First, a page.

international regulatory enforcement
It's Only the Beginning: COVID-19, Public Procurement, and Corruption
By Nicola Bonucci
As public money is increasingly used to mitigate the damage of COVID-19 on the world economy, the
This “practical guide for public organizations on how to conduct corruption risk assessments to identify, mitigate and prevent corruption vulnerabilities in their operations” comes almost as a follow up to previous warnings by international organizations (see
In May 2020, the Coordinator of the COVID-19 emergency for Sicily was arrested together with nine other persons based on allegations of corruption on four call-for tenders worth €600 million.
At the end of June, the Minister of Health of Zimbabwe was arrested by the Zimbabwe Anti-Corruption Commission over alleged corruption related to the supply of medical materials to combat coronavirus.
In the same period, the Head of Romanian state-owned drug and medical equipment procurement and distribution company, Unifarm, was charged with corruption for allegedly demanding a bribe from a supplier of medical equipment needed to fight COVID-19.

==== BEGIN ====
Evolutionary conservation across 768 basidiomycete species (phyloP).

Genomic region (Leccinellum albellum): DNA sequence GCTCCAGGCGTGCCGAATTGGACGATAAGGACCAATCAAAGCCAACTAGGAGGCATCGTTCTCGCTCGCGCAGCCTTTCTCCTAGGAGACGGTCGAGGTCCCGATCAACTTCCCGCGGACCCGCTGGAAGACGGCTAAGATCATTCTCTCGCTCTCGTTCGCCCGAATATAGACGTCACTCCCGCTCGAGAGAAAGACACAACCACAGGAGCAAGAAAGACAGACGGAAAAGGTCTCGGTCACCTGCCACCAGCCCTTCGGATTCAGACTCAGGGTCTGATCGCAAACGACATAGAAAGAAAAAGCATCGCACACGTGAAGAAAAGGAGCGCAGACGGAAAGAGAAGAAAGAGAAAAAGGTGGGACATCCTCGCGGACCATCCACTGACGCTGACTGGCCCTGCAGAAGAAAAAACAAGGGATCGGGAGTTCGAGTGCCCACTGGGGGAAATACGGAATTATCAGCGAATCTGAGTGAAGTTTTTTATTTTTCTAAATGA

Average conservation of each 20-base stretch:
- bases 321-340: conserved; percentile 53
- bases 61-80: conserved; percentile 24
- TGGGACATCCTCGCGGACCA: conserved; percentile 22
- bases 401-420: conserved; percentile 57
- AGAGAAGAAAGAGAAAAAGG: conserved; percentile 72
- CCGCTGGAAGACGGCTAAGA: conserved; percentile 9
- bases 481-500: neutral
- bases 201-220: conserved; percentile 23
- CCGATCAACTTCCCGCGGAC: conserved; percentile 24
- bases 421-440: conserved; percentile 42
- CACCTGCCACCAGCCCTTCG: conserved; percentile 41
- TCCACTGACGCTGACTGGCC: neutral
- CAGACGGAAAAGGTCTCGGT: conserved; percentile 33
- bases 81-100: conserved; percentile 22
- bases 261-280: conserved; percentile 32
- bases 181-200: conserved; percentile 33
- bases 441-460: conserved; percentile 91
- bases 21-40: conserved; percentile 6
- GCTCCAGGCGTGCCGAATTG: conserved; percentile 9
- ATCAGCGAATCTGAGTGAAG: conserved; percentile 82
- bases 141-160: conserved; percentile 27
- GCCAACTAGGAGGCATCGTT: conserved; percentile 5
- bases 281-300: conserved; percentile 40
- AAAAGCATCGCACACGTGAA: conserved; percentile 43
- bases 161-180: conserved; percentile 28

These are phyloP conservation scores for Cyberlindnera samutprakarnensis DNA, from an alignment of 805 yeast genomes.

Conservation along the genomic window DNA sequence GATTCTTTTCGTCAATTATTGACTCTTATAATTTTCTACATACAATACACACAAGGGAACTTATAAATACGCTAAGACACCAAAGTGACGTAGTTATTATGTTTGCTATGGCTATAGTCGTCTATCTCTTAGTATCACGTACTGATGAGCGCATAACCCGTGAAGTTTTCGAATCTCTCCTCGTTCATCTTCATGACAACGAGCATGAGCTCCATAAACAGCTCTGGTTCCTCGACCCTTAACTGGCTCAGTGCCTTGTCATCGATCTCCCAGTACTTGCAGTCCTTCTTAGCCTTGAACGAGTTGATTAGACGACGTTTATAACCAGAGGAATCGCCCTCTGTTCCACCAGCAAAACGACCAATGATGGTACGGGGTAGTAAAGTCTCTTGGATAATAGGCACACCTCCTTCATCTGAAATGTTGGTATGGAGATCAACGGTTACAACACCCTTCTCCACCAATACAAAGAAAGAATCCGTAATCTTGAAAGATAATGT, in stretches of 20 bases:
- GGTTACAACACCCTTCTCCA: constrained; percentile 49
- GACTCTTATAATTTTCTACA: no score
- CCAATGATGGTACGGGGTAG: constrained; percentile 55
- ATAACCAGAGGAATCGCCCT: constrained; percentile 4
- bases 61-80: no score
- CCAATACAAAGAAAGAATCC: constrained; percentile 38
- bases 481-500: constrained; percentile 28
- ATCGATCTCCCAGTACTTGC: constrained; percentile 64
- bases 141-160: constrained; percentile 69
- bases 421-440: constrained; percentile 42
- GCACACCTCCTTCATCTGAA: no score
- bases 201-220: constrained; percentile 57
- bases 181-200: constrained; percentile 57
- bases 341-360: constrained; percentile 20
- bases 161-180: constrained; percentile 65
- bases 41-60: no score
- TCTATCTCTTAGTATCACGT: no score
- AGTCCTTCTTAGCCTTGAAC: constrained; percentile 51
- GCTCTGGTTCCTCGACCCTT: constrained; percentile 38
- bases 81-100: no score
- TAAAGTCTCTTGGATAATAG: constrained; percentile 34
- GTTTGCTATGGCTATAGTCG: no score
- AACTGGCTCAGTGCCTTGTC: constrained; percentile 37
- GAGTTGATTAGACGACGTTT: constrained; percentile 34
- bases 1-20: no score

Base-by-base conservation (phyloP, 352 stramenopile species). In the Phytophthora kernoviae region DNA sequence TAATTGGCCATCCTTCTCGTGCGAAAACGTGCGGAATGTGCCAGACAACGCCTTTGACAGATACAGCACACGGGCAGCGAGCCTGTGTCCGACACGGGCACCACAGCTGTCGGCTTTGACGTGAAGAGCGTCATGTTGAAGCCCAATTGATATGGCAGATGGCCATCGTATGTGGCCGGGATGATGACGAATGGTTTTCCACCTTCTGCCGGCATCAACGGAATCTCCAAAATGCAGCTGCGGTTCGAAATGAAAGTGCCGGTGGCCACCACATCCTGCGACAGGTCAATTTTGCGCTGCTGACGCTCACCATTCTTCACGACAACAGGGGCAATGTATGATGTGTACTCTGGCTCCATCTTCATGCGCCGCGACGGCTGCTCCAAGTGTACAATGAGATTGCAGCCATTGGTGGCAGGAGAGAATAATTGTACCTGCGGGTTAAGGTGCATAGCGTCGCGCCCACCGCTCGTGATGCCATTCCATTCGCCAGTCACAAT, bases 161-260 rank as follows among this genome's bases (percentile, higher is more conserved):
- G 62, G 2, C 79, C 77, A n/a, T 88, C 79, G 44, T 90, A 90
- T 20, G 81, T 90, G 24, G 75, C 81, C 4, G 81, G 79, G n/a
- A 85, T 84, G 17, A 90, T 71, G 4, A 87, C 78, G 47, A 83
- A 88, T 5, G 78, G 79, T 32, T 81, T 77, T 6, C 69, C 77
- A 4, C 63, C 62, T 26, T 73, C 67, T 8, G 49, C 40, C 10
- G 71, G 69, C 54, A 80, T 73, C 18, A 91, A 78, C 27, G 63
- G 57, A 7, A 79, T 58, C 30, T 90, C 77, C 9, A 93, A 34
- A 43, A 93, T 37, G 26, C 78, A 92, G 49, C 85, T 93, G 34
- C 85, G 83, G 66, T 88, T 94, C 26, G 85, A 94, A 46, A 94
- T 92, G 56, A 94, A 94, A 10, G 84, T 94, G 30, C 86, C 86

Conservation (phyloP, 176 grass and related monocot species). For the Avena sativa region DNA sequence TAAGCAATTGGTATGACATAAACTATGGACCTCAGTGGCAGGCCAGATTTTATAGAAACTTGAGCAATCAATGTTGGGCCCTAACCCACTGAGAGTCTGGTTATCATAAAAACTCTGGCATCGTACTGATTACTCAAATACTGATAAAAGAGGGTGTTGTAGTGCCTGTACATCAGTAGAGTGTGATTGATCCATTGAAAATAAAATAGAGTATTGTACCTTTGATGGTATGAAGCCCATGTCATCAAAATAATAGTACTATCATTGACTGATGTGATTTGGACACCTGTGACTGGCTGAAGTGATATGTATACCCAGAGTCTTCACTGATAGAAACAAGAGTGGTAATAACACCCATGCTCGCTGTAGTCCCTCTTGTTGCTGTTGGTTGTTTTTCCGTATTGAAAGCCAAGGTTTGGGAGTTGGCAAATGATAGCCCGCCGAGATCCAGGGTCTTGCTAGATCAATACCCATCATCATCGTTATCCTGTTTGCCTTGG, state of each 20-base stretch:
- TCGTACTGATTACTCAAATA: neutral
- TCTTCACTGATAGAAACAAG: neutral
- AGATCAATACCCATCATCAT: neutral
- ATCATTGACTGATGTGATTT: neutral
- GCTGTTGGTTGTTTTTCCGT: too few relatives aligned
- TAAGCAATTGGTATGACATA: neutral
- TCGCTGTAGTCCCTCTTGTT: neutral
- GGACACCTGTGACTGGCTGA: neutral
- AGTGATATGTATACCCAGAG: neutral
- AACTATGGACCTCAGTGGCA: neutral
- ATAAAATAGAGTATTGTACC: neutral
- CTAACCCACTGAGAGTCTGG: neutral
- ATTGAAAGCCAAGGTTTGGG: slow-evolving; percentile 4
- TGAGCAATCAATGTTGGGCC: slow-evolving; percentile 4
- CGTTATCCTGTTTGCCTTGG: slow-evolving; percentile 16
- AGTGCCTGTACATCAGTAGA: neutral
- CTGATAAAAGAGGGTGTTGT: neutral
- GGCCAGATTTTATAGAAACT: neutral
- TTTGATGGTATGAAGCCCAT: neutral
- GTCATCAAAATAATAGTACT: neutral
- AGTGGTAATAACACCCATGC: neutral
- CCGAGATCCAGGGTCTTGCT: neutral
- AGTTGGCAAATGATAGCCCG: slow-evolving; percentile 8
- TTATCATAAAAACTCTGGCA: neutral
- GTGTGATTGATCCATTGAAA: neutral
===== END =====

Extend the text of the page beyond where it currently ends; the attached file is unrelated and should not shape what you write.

On August 6, 2020, the South African President set up a ministerial committee to investigate alleged corruption in state tenders in the fight against COVID-19
In late August 2020, the Governor of Rio de Janeiro was temporarily removed from office after his residence was raided in a probe into accusations he stole COVID-19 emergency funds.
In an interview given to Reuters on May 12, 2020, Mrs. Laura Kovesi, European Public Prosecutor, indicated that “the promise of vast sums of European aid to countries affected by the coronavirus and less oversight over the funds is likely to lead to a surge in fraud and corruption.” Facts are proving that Mrs. Kovesi was right in her prediction and that this applies well beyond Europe.
Companies not only in the health and medical sector but also in all sectors should be extremely careful in dealing with public procurements issued on an urgent basis and/or through derogation or ad hoc procedures. They should be rigorous and transparent in their dealings with public officials and keep track of any donation they may make…..it’s only the beginning.